A Learner-Centered Syllabus

Decorative: "Syllabus" written on a scroll


"A Learner-Centered Syllabus Helps Set the Tone for Learning" (online article) suggests instructors consider the below features when they are constructing a syllabus.

  • "When it comes to a learner-centered syllabus vs. a traditional syllabus, it’s not really a difference so much in content as it is in tone."
  • Shift "‘What are we going to cover?’ to ‘How can the course promote learning and intellectual development in students?’"
  • "[T]he language used to convey the policies, procedures, and content is different in order to foster a more engaging and shared learning environment."

1. "A rationale for course objectives and assignments"

"[S]et the stage and the context for the course and where it sits within the discipline."

  • "[B]e intentional about what is and isn’t included in the course, and then share that with students."
  • "Why are these assignments a part of the course?"
  • "Why are we studying this particular topic?"

2. "Shared decision making"

  • "[A]llo[w] students to have some say in course policies and procedures."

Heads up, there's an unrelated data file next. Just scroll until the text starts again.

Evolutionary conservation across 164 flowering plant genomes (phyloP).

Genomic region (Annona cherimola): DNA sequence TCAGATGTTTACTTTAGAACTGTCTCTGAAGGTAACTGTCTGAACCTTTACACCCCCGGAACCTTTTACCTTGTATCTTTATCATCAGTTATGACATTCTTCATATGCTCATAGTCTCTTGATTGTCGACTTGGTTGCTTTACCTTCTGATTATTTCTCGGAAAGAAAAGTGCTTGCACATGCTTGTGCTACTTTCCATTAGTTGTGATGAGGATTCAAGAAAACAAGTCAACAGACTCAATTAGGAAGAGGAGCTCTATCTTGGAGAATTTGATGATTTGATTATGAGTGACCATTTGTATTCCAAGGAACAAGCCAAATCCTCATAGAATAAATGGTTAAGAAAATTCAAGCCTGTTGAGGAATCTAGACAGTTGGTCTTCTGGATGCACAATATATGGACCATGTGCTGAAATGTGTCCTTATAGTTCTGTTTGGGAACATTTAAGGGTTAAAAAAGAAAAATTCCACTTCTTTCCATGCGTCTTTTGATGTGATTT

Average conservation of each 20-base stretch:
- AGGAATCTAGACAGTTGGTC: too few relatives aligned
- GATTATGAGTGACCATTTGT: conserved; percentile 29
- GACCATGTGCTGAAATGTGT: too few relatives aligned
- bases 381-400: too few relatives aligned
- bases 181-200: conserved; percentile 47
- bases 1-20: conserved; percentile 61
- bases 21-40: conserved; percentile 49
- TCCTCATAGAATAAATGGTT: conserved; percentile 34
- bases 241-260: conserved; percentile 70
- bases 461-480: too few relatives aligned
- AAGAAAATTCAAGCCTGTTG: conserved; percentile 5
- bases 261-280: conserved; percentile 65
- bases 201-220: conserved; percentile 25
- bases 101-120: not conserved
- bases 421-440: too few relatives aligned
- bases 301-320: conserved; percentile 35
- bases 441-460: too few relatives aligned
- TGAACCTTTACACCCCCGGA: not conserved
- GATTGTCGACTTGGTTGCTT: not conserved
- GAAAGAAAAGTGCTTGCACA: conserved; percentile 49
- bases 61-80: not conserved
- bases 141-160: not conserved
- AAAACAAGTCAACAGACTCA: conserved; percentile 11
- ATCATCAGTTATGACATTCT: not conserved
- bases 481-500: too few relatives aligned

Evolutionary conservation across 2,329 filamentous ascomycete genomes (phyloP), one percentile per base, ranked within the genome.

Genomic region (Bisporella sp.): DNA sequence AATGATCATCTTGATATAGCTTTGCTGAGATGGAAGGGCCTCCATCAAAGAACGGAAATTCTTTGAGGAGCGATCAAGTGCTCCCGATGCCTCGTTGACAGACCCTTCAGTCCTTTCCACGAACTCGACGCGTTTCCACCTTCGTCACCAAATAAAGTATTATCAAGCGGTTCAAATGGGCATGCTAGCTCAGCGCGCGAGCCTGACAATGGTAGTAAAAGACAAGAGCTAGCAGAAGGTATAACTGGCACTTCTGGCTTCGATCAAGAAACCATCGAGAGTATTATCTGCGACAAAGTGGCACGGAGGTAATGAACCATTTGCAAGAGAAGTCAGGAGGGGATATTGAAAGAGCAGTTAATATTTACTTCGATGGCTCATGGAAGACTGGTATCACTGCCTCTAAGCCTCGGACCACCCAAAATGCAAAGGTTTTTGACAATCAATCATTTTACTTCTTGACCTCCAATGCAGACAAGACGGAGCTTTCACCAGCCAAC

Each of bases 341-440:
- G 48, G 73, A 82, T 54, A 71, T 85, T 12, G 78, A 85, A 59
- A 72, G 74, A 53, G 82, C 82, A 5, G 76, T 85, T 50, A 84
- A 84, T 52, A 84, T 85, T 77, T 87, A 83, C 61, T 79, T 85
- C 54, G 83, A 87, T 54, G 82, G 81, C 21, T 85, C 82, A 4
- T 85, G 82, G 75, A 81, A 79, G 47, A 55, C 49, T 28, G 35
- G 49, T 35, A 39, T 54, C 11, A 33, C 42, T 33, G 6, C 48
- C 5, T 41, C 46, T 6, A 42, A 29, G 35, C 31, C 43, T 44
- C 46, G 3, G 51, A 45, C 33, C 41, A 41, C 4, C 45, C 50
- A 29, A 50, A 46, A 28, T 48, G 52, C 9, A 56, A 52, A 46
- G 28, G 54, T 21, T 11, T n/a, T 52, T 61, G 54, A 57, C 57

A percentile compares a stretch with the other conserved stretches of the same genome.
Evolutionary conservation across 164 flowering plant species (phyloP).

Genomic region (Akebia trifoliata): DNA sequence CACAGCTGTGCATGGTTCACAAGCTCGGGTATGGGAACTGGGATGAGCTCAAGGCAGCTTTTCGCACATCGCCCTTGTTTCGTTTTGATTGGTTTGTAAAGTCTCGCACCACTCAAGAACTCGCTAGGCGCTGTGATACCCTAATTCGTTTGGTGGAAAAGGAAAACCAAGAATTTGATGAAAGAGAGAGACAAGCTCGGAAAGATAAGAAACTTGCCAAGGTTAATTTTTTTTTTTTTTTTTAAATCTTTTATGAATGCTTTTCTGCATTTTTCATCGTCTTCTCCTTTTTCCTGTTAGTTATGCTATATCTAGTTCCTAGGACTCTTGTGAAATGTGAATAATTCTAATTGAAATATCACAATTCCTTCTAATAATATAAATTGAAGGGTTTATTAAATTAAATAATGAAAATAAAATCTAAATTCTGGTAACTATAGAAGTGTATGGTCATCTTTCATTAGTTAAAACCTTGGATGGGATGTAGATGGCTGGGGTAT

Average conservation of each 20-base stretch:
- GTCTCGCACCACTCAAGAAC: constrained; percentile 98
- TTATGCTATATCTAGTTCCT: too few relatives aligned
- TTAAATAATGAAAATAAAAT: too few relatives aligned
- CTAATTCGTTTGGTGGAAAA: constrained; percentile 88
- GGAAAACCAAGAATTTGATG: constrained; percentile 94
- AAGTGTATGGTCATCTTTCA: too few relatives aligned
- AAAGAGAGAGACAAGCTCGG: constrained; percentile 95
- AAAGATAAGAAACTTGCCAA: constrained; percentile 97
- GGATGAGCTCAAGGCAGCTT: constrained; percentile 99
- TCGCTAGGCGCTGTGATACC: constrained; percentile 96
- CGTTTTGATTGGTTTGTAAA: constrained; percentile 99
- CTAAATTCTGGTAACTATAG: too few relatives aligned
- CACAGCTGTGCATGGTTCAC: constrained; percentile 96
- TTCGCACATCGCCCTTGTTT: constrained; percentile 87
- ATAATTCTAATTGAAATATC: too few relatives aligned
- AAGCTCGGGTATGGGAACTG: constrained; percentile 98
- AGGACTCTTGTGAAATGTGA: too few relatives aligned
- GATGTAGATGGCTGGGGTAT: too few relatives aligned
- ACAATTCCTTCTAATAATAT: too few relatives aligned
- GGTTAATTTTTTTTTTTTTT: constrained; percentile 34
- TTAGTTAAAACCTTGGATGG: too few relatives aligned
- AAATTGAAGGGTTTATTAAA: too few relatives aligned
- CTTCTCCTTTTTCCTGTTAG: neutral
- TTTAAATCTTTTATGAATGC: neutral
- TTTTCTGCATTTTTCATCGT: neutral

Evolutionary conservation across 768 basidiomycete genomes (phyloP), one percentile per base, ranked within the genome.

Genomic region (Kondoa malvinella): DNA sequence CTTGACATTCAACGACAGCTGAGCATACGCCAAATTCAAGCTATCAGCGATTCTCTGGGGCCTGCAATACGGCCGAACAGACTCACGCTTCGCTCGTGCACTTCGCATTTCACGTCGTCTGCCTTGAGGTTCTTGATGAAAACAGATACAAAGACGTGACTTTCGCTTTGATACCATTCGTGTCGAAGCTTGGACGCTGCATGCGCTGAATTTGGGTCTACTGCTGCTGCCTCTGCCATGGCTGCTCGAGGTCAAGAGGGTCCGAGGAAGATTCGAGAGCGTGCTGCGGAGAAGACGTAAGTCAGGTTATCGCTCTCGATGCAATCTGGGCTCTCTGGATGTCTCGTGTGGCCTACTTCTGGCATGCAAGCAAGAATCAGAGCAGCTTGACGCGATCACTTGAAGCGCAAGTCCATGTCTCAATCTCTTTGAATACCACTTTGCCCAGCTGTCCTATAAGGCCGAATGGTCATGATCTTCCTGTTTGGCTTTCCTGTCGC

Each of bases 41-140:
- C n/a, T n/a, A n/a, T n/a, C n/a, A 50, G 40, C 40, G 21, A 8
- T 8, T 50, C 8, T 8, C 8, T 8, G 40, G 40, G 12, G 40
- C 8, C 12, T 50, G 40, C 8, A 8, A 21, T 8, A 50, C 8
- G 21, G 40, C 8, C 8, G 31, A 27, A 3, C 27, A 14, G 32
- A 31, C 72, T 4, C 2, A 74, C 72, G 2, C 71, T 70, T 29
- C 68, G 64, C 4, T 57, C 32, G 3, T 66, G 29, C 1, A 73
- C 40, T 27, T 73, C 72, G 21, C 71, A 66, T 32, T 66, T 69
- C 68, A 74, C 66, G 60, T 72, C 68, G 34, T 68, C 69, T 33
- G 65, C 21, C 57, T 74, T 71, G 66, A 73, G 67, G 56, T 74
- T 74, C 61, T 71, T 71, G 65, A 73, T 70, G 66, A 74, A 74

• "[A]llo[w] some flexibility in decision making for assignment weights and options."
  • "[J]uniors and seniors can often thrive when given some choice in how they will demonstrate their learning."

3. "Warnings of potential pitfalls"

  • Highlight "components of a course that students find more difficult than others."
  • "Giv[e] students a heads-up of what to look out for or behaviors that could impede success."
  • This suggests "the teacher really cares about them, not just what’s going to be covered and what’s expected of them, but that you’re in this together."

4. "An opportunity for students to set teacher expectations"

  • On the first day of class, as [you] g[o] over the syllabus and outlines [your] expectations for students, ... as[k] what they expect of [you]."
  • Have "[t]he students break into groups to discuss past learning experiences and offer up one or two policies that they think will help them learn."
  • "Throughout the semester, ... revisi[t] the students’ recommendations."
  • "[T]alk about what we are learning, where we are in the course, what our expectations were for the class, and how are we progressing."

5. "Recommendations for staying on track"

  • "[P]rovide guidance on how to tackle specific projects—from how much time something will take to strategies for gathering the necessary resources."
  • Provide "students ... help in evaluating and monitoring their progress throughout the course."
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